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What songs should their highnesses be dancing to after the royal wedding? Hazel Sheffield has some tips ...

From INTELLIGENT LIFE Magazine, Spring 2011

Long gone are the days of the traditional first waltz at a wedding. But with Prince William’s stag-do soundtrack best described as an eclectic mix of Bon Jovi, AC/DC, Rihanna and Nickelback, he and Kate Middleton may need a helping hand picking the reception entertainment. Here are eight songs they should be dancing to, all downloadable to the royal iPod.

While Will Young and James Blunt continue to top the first-dance polls with their lukewarm ballads, a hipper alternative has come along in the shape of this dubstep balladeer. “Night Air” is spacious yet kinaesthetic, steering clear of sentimentality with its clean, undated sound.

PROCOL HARUM A Whiter Shade of Pale 
It’s long in the tooth, globally famous, fondly regarded and faintly ridiculous: yes, this will do nicely for the royals. And the organ fugue is just delicate enough to convince Prince Philip he’s listening to Bach.

PULP Common People
As they head for a comeback, Pulp deserve a place on every wedding dance floor for catching the mood of the 1990s pop culture in which today’s brides and grooms came of age. “Common People”, with its lovably venomous lyrics about class immobility, is most apt.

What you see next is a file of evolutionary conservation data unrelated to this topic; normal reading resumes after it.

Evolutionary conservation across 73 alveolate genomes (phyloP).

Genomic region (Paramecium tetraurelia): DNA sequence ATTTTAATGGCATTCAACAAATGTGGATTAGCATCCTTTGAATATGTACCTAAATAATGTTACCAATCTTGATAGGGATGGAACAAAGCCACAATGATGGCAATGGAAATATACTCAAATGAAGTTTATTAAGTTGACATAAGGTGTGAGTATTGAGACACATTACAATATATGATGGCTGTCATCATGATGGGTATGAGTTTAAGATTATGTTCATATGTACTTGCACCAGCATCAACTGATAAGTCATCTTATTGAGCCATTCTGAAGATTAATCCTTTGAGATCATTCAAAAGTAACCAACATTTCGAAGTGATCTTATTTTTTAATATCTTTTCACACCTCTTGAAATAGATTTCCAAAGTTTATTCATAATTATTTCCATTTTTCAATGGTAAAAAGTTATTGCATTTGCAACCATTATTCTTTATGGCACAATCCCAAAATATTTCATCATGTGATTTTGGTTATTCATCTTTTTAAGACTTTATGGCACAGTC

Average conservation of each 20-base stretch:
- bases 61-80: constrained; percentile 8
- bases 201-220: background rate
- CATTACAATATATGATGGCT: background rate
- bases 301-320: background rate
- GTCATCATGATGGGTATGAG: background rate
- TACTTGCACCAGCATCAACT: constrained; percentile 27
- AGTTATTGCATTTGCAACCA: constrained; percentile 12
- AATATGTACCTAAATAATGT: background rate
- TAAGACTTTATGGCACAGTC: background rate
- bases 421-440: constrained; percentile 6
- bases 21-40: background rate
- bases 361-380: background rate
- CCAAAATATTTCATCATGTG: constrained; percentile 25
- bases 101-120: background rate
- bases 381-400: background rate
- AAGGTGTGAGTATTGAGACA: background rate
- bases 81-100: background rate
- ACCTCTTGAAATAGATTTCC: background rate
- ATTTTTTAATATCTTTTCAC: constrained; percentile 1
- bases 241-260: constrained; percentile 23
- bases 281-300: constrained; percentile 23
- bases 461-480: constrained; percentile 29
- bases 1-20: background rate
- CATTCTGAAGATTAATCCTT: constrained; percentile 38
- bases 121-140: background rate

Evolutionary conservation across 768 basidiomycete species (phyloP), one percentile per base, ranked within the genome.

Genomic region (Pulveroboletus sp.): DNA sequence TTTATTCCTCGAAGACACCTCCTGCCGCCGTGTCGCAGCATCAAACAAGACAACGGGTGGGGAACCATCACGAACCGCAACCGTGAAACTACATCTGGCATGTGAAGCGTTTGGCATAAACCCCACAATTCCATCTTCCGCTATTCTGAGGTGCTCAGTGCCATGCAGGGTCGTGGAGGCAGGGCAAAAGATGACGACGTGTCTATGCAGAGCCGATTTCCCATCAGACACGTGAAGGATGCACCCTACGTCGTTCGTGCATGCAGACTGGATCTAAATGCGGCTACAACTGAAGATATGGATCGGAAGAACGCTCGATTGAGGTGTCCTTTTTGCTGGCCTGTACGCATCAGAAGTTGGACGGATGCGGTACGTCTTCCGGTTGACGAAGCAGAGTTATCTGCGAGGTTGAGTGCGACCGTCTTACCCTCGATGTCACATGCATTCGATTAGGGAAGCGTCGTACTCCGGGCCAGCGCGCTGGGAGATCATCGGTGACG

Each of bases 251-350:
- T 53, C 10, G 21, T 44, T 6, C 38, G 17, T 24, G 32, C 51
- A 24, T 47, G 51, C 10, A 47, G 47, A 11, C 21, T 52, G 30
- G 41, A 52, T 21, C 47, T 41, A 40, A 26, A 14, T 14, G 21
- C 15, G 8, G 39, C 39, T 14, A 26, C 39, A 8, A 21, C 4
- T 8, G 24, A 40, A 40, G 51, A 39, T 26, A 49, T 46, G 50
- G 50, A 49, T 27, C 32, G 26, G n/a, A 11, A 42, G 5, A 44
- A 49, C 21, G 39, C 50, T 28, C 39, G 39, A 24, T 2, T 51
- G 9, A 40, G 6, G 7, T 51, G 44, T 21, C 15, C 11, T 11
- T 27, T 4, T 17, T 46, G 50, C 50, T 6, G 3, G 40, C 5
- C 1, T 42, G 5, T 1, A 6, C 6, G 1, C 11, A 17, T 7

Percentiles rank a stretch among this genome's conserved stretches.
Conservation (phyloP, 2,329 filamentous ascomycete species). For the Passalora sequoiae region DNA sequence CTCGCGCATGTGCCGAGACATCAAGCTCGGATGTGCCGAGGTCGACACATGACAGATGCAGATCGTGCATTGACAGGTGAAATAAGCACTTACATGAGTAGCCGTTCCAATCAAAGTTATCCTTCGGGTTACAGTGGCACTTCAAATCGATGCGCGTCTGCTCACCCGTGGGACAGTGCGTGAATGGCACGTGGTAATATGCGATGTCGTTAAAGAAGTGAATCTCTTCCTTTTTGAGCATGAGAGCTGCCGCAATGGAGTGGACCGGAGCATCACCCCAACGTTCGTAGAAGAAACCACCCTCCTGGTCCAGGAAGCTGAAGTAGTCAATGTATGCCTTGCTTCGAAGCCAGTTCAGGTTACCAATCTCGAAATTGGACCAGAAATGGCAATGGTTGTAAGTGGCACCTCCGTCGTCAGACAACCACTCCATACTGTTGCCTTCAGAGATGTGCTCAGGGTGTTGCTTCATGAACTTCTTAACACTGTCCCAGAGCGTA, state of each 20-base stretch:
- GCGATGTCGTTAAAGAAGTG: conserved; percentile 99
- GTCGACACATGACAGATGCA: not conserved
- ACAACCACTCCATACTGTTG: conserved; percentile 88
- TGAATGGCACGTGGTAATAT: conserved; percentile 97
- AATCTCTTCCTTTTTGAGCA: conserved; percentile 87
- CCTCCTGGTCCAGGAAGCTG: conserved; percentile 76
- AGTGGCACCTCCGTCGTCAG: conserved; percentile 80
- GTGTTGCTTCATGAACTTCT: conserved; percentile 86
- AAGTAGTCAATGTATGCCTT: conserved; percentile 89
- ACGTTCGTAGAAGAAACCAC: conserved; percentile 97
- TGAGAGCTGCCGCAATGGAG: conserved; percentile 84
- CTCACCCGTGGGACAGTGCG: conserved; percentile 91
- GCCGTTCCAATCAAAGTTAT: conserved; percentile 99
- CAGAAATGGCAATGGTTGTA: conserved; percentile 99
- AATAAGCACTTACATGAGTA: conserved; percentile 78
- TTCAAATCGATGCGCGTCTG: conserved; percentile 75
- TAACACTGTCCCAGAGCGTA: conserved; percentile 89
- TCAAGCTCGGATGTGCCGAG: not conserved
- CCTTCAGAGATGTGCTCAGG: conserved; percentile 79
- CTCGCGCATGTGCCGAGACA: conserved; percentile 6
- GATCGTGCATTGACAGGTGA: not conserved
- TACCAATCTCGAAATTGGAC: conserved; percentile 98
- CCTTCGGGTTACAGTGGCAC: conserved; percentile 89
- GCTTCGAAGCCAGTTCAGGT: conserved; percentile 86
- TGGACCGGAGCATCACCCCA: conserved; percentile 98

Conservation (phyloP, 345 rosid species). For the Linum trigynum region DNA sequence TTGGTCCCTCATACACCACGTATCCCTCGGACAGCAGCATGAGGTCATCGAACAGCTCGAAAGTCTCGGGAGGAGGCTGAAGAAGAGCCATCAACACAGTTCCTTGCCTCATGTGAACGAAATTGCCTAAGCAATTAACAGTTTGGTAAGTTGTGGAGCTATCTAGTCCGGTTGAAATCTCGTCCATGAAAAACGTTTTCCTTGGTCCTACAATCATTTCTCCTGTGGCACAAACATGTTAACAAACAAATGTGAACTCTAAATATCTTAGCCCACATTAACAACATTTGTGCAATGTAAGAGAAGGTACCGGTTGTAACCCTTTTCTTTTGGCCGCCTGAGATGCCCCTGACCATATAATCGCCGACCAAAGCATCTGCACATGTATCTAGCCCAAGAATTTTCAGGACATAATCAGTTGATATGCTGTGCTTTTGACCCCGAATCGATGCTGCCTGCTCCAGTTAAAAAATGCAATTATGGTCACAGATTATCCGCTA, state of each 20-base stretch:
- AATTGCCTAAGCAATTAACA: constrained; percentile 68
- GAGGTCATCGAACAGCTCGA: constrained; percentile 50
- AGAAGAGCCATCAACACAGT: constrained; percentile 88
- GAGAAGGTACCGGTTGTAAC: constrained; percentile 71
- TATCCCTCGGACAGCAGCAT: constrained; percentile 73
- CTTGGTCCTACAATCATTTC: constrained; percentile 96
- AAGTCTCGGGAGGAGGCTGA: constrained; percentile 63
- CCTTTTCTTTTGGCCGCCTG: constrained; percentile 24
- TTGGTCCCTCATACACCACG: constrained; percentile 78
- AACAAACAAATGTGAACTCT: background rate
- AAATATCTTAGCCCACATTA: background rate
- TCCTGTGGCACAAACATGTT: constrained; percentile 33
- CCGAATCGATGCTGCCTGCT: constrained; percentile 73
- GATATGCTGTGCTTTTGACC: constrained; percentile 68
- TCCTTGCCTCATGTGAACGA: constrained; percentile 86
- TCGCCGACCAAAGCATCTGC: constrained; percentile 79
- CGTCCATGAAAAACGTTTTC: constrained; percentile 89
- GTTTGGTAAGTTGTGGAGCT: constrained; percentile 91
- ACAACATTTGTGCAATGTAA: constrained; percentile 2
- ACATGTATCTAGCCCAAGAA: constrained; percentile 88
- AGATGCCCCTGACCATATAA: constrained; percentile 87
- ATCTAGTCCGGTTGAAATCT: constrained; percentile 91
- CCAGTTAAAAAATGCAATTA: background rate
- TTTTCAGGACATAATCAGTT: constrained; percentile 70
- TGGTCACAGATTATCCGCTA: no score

THE BEATLES Can’t Buy Me Love
A Beatles number is obligatory at every wedding reception, even if the rumour about Paul McCartney being lined up to perform turns out to be a dud. “All My Loving” is the obvious choice, but “Can’t Buy Me Love” is more appropriate with its racier tempo and indifference to riches.

VAN MORRISON Brown Eyed Girl 
Royal weddings tend to come drenched in nostalgia for earlier royal weddings—well, maybe not Andrew and Fergie. Driving bass and a cheery chorus mask lost innocence in a much-covered hit which still draws every generation to the dance floor.

SNOOP DOGG Wet (stereogum.com)
“Made tha anthem 4 Prince William’s bachelor party,” Snoop declared to his Twitter followers last December. William was once dubbed “more hip op than hip-hop” by the Daily Mirror. He can prove them wrong by slipping this mixture of filth and minimalism onto the playlist.

THE SUPREMES You Can’t Hurry Love 
From the band that gave us the queen of Motown, a song charged with joy and impatience. While the static “Baby Love” was a bigger hit, the snappier melody and choice lyrics of “You Can’t Hurry Love” are a better fit for a couple with a courtship as long as theirs.

CHUCK BERRY You Never Can Tel
Berry, born in 1926 just like the Queen, excelled at rock’n’roll fables, especially concerning young girls at the altar (“it was a teenage wedding and the old folks wished them well”). This charming tale of love against the odds will have everyone recreating the twist contest in “Pulp Fiction”.


Hazel Sheffield writes about music for the Daily Telegraph and at hazelsheffield.wordpress.com. Picture Credit: dullhunk (via Flickr)